Jon and I have a weekly breakfast date Saturday mornings at the Antrim Truck Stop where we go over the past week and talk about the upcoming one and enjoy a couple of hours of uninterrupted time just for us. The company is always good, the breakfast is the best and the service is pretty good too so we always leave a little more relaxed than we were when we arrived.
One morning in late winter I noticed a young father and his young daughter in a booth across from ours and they held my attention. My initial thought was that it was a Dad enjoying ‘his’ weekend with his daughter and I couldn’t help but notice their interaction. The dad looked to be about 25 or 26 and the daughter about 4. The connection between them was tangible. Dad was so very clearly interested in everything his little girl had to say. With rapt attention he listened to her and in subtle ways encouraged her to eat her breakfast. She chattered on as little people do with excited and animated words and movements. She was certainly enjoying her father’s attention and any observer could tell that she was used to having it. She was a much loved daughter who knew it and relished it. There was no rushing or cell phone, there were no raised voices or cranky words; there was only patience and love. When their breakfast was done Dad helped her into her long winter coat and gently eased her long hair from the back and smoothed it down before he plopped her toque on top of her head. She let out a little giggle, reached for her Dad’s hand and with them smiling at each other they left the restaurant. I sat there a little stunned and more than a little moved. I had tears running down my cheeks from the obvious love and affection between them. I feel blessed to have seen such a simple touching moment between a father and his little girl.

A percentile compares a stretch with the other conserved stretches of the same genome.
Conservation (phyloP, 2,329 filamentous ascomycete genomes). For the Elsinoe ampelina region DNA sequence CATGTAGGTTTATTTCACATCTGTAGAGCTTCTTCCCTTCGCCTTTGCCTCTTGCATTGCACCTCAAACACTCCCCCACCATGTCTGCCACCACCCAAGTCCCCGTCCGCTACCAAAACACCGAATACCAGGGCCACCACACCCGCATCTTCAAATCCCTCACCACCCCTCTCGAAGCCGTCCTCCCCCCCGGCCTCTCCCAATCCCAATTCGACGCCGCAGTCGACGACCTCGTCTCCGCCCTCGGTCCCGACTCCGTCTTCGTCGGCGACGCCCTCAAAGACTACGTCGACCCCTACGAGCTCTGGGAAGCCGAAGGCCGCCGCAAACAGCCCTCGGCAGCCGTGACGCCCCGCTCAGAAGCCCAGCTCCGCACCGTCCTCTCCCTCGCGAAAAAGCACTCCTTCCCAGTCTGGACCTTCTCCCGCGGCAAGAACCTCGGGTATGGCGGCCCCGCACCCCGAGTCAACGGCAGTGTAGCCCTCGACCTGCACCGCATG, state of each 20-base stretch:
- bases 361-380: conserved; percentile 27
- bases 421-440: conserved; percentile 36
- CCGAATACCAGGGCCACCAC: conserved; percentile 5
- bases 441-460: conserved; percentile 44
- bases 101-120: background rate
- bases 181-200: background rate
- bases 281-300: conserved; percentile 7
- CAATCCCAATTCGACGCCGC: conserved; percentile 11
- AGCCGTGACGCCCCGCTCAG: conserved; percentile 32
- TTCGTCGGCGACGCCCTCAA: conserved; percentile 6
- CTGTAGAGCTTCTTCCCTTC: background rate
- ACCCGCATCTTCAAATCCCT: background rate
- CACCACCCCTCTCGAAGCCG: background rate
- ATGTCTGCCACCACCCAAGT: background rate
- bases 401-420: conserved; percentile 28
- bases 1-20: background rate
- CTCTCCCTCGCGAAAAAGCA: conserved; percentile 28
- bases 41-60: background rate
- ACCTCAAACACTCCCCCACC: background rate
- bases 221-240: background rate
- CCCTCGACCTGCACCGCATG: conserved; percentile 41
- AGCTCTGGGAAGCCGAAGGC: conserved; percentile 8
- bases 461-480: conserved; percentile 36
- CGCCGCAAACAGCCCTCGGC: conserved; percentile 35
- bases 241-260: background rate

This little girl is going to grow up knowing without a doubt that she’s worthy of love and attention. Her father has gifted her with everything a little girl needs to grow into a confident and healthy young woman and maybe eventually a parent herself.
I lost my Dad only a few months ago and every Saturday when we’re out for our breakfast date I think of the young dad with his young daughter and it makes me sad to realize that there can be no more touching moments or conversations with my Dad, no more breakfasts or glasses of wine together; just memories good and not so good; both of which I know I’ll cherish forever. But I have to believe I’m still my Daddy’s little girl.